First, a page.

133 Mr Oliver submits, however, that the factual distinction between Patel and this case is decisive. He argues, by notionally assuming a case in which the relevant replacement vehicle had in fact been damaged in a subsequent accident while under the plaintiff’s control, and the plaintiff had included the cost to him of repairing that damage in the statement of claim in the present proceedings, that the cost of the collision damage waiver fee is demonstrated to be too remote to be recoverable from the defendant.
134 He says that, to the extent that the subsequent accident had been caused or contributed to by the plaintiff, the present defendant would be able to defend the additional claim on the grounds of contributory negligence — a defence that goes not to mitigation of damage but to its causation. And to the extent that the subsequent accident had been caused, or contributed to, by drivers other than the plaintiff, the present defendant would be entitled to reduce her liability to nil on the basis of apportionment which is also computed by reference to contributions to causation of relevant damage.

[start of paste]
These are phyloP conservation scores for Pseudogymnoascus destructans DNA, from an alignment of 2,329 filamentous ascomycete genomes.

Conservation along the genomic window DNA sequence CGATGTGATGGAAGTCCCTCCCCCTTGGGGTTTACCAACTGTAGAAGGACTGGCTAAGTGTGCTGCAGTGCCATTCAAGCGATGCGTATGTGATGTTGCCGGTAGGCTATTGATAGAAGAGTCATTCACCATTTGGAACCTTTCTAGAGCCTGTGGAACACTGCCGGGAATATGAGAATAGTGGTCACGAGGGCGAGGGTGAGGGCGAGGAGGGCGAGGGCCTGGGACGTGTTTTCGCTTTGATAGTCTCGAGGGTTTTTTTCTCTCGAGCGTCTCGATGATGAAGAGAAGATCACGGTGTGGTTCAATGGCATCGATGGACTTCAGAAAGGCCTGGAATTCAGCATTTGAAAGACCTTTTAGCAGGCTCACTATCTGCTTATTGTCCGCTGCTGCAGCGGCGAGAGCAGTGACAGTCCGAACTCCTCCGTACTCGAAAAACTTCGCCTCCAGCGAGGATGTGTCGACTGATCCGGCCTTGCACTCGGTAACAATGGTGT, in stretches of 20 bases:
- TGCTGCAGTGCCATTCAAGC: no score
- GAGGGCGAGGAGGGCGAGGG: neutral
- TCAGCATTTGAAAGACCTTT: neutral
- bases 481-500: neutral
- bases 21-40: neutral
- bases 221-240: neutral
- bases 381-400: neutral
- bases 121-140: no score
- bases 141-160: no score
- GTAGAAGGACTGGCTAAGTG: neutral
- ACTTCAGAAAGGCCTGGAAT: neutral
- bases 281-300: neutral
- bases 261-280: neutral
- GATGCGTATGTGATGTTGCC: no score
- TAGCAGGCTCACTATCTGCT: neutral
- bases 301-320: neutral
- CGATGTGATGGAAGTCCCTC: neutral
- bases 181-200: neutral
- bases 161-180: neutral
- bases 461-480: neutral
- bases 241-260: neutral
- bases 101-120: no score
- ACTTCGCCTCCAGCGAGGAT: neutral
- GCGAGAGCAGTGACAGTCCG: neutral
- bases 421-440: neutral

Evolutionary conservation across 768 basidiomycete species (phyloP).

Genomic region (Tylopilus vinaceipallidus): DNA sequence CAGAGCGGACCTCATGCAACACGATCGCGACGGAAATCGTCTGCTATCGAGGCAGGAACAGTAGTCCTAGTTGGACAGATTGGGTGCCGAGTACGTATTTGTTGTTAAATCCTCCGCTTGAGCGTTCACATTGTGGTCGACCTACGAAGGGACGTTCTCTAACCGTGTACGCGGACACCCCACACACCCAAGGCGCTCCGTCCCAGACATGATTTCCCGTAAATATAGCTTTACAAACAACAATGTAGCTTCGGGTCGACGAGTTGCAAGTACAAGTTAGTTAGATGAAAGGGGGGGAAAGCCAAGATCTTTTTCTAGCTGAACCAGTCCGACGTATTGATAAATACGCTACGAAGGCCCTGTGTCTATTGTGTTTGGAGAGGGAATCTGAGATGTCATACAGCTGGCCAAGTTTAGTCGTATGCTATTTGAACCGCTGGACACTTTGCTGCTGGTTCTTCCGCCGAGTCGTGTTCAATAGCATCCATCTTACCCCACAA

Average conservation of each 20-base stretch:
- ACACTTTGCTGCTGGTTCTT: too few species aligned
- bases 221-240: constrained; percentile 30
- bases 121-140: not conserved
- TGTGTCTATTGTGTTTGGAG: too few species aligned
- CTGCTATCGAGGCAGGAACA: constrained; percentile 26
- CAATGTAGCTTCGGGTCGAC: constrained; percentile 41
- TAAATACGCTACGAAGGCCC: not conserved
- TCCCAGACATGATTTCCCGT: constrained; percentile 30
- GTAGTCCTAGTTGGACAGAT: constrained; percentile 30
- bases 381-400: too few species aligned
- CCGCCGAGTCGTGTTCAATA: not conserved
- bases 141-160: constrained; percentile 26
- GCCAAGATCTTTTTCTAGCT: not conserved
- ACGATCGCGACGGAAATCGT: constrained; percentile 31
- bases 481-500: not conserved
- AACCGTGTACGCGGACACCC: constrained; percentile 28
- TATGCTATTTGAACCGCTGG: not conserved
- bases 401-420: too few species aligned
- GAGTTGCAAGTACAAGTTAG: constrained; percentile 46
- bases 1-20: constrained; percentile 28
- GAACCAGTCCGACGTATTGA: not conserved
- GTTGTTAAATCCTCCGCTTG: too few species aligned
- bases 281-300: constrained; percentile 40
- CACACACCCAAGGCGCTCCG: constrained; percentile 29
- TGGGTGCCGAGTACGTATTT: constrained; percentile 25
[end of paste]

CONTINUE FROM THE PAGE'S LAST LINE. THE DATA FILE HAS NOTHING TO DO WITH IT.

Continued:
135 He argues, therefore, that the only hypothetical circumstance in which the defendant could not, by these means, wholly avoid liability for a subsequent accident involving the replacement vehicle would be the very improbable case where the defendant had also been involved in that subsequent accident. In that case her liability to indemnify the plaintiff would obviously arise from the extent of her direct negligent responsibility for that accident, and not for the one that is ostensibly the subject matter of the present proceeding.
136 As superficially cogent as this argument, it seems to me to miss the fundamental point made by the plaintiff that, as a result of the defendant’s breach of her duty of care, Mr Chong was placed in a situation entirely different from his original position. At the time his car was damaged, he was, in respect of damage to his own vehicle, effectively self-insured. That was an option rationally open to him.